1944 Bob Coleman, who filled in for Casey Stengel last season when the Boston skipper suffered a broken leg when hit by a taxi cab trying to cross a street, is named to replace the ‘Old Perfessor’ as the manager of the Braves. Considered one of the most successful managers in minor league history, the 54 year-old Indiana native could not work his magic with the wartime club, and after finishing sixth followed by a slow start in 1945, the former big league catcher will be replaced by Del Bissonette, one of his coaches.
1980 Marv Davis’s plan to buy the A’s from Charlie Finley is thwarted when the American League offers to buy out the Oakland Coliseum lease. The billionaire businessman, who will also make failed bids for the NFL’s Cowboys and Broncos, had hoped to move the franchise from the City by the Bay to Denver.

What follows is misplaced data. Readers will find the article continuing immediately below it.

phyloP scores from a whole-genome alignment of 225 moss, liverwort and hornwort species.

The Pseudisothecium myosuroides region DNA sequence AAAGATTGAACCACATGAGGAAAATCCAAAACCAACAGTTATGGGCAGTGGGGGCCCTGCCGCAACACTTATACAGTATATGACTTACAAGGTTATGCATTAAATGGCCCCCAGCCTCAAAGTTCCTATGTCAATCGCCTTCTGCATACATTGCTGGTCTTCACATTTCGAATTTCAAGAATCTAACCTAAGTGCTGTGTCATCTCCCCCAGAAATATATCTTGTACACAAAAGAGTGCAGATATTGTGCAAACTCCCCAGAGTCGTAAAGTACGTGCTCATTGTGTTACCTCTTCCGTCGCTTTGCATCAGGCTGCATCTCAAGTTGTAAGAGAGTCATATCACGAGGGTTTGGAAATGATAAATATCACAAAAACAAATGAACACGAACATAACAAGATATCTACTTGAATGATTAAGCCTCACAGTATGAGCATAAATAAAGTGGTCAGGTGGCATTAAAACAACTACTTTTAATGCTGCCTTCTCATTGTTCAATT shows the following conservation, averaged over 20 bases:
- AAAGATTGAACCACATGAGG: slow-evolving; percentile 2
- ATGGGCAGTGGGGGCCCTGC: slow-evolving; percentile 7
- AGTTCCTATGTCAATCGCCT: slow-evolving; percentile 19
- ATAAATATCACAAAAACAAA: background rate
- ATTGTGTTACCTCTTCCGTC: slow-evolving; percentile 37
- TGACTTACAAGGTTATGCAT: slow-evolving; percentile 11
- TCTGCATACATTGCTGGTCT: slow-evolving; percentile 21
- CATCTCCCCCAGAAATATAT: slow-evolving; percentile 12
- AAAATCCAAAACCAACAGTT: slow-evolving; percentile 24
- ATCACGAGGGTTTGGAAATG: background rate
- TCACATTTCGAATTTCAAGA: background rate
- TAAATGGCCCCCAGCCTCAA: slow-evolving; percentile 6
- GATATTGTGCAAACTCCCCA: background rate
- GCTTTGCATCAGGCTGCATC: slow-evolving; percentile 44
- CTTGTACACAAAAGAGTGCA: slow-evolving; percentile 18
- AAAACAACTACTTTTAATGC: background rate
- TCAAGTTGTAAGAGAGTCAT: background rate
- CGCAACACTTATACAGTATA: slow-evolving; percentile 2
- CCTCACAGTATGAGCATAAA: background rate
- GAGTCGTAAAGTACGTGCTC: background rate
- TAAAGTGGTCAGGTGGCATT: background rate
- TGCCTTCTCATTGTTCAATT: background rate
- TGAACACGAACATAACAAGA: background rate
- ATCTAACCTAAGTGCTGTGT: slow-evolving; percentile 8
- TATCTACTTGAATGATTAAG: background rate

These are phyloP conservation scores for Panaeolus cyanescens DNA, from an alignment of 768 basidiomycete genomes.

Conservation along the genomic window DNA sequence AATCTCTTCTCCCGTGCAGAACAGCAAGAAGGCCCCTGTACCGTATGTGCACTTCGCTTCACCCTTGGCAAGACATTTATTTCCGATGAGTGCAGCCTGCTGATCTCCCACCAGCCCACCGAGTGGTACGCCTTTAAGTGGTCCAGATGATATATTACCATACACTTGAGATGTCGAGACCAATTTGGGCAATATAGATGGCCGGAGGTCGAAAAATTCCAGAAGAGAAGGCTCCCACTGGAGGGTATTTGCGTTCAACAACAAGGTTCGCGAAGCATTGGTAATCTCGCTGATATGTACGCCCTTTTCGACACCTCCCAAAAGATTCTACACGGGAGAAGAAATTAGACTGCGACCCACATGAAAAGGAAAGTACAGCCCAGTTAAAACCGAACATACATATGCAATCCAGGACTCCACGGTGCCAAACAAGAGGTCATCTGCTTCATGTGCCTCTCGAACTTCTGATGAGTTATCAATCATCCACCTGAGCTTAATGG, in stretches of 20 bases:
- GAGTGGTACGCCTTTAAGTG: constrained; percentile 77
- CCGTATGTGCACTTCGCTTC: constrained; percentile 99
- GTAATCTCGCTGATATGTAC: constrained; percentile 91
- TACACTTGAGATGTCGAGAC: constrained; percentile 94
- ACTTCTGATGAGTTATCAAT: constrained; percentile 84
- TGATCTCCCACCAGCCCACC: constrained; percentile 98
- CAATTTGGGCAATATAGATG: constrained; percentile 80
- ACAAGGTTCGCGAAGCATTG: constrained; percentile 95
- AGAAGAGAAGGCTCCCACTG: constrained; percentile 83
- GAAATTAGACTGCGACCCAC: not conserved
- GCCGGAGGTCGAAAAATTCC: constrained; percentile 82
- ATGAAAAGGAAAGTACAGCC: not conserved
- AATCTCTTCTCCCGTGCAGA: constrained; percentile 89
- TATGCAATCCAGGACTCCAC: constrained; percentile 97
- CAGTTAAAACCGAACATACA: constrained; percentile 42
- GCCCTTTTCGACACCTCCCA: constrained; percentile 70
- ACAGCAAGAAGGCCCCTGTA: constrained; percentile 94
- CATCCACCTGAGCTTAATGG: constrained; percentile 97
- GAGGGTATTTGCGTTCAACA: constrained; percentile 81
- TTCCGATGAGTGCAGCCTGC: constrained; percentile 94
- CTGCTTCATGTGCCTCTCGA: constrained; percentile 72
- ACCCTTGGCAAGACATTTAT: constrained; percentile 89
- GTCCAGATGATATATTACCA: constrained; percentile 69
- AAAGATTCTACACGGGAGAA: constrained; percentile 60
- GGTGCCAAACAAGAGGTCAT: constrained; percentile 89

1981 Arbitrator Raymond Goetz officially declares Carlton Fisk a free agent, citing the Boston Red Sox had violated the CBA by not mailing the catcher’s contract by the December 20th deadline as specified in the agreement. Next month, the 33 year-old future Hall of Fame backstop will signed a $3.5 million deal to catch for the White Sox this season.
2002 For the first time in its history, Major League Baseball will own a team after acquiring the Expos from Jeffrey Loria. The former Montreal owner sells the Expos for $120 million, then buys the Florida Marlins for $158.5 million with the difference being made up with a loan from major league baseball.